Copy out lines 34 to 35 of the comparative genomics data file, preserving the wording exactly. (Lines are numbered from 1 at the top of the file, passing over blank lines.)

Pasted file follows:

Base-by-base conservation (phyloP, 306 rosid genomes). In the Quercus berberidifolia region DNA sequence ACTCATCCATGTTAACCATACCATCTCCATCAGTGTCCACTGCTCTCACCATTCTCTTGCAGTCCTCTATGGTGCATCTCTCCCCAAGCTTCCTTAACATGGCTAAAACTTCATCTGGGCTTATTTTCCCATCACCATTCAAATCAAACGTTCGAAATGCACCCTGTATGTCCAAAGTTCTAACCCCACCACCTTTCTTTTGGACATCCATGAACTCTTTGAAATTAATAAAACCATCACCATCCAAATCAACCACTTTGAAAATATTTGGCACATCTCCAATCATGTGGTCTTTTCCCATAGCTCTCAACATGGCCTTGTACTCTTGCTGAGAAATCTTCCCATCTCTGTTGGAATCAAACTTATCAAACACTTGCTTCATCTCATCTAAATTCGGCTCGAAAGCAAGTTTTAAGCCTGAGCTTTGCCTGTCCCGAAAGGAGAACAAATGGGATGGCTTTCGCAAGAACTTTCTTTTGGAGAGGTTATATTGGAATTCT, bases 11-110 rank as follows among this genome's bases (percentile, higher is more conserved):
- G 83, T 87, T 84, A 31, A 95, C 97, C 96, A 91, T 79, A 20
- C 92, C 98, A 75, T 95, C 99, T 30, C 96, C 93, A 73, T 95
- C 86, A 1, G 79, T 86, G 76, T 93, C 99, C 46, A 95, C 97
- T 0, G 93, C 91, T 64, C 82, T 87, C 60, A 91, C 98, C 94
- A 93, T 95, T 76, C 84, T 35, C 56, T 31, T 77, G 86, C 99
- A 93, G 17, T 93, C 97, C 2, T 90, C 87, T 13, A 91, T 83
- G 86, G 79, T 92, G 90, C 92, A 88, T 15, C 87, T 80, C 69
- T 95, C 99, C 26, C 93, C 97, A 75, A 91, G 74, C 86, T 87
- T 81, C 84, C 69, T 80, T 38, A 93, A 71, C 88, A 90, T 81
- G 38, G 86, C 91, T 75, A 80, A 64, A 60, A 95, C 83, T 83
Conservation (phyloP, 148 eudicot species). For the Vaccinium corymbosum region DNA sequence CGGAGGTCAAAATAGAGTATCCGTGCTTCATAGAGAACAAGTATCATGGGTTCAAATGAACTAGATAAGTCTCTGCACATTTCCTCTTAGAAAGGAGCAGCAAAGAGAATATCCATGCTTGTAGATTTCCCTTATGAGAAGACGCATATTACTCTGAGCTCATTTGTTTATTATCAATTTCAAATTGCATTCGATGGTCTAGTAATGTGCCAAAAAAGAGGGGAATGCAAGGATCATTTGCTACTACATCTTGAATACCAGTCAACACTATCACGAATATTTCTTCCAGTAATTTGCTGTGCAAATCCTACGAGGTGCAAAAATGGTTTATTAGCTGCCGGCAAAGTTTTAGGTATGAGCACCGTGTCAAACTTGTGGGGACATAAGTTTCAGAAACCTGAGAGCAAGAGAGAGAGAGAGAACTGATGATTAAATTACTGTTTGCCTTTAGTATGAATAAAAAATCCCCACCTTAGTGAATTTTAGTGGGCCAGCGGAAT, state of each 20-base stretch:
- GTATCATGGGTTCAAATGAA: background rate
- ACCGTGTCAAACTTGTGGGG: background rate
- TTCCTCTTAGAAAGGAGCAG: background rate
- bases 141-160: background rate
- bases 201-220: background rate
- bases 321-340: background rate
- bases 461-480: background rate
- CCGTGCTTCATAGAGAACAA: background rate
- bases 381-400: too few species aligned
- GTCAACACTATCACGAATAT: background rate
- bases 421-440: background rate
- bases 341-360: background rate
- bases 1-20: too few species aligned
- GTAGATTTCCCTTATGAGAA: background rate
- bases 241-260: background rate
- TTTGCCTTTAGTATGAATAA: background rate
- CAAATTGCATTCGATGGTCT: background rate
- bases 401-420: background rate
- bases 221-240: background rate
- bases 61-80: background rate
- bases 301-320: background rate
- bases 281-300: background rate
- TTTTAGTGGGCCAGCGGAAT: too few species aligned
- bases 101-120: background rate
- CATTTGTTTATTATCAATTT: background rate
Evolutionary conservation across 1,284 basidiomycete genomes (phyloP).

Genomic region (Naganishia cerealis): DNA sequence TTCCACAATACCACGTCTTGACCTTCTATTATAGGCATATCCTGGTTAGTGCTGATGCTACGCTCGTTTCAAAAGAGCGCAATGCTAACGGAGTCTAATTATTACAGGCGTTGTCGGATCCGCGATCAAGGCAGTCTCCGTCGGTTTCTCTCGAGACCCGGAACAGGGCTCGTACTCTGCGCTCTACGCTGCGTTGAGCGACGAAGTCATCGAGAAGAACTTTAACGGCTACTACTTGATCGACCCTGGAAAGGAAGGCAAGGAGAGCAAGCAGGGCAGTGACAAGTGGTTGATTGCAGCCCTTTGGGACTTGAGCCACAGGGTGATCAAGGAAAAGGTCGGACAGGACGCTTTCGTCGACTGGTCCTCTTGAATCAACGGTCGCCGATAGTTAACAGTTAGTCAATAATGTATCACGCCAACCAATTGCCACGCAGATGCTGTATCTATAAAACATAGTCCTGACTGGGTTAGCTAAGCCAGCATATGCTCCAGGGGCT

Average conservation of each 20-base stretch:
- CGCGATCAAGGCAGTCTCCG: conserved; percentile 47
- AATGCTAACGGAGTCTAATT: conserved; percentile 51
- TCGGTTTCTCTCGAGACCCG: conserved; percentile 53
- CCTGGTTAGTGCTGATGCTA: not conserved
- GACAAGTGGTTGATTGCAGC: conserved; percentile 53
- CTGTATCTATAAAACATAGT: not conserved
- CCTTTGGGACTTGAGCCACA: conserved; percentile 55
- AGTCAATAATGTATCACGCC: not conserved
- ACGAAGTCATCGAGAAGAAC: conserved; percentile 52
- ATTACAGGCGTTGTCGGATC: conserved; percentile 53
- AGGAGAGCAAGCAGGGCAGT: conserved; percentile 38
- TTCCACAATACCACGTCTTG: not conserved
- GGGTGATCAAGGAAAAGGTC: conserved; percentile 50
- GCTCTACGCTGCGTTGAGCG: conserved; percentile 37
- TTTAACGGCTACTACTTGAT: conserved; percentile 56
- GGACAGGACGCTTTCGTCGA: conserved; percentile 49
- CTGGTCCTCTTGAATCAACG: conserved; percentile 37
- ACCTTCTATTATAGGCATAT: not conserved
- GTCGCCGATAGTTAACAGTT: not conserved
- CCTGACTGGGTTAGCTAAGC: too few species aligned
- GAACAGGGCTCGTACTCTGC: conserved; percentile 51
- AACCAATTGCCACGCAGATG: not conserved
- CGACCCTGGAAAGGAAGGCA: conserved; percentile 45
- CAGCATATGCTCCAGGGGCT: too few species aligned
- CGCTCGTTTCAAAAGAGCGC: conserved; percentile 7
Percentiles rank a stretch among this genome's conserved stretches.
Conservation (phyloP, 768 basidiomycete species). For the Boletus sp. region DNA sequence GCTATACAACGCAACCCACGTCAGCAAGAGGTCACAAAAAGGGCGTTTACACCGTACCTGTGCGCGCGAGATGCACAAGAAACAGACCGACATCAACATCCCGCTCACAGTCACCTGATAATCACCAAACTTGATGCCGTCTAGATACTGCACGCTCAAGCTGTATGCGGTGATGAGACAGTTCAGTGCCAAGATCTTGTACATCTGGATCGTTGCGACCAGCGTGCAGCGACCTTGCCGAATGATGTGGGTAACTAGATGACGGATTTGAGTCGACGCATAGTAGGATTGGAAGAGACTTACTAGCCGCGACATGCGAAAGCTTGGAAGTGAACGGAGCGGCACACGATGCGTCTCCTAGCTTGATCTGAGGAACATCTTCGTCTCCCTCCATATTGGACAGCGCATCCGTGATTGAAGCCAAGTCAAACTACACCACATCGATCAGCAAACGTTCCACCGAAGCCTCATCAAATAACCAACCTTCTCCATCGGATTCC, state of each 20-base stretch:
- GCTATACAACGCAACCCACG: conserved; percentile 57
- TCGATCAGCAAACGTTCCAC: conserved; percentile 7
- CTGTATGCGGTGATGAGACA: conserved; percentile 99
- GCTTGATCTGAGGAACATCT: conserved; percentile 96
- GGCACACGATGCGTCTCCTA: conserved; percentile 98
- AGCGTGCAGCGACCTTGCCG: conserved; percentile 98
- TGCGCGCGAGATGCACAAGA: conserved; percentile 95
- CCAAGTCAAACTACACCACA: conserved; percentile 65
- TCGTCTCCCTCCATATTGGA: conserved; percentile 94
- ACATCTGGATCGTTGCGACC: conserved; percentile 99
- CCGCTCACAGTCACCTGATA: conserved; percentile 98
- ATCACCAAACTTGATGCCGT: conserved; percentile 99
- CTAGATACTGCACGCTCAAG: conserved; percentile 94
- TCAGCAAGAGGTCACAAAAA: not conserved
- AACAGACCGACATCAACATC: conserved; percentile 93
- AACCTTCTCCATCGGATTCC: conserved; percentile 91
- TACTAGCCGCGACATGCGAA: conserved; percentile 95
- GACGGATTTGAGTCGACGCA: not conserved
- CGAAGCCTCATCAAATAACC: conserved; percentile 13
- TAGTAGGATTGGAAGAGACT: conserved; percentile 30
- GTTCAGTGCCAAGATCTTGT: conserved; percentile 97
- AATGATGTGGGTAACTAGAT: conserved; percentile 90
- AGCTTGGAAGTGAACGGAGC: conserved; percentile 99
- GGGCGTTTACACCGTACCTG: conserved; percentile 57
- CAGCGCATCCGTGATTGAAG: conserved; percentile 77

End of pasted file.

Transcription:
- bases 281-300: background rate
- TTTTAGTGGGCCAGCGGAAT: too few species aligned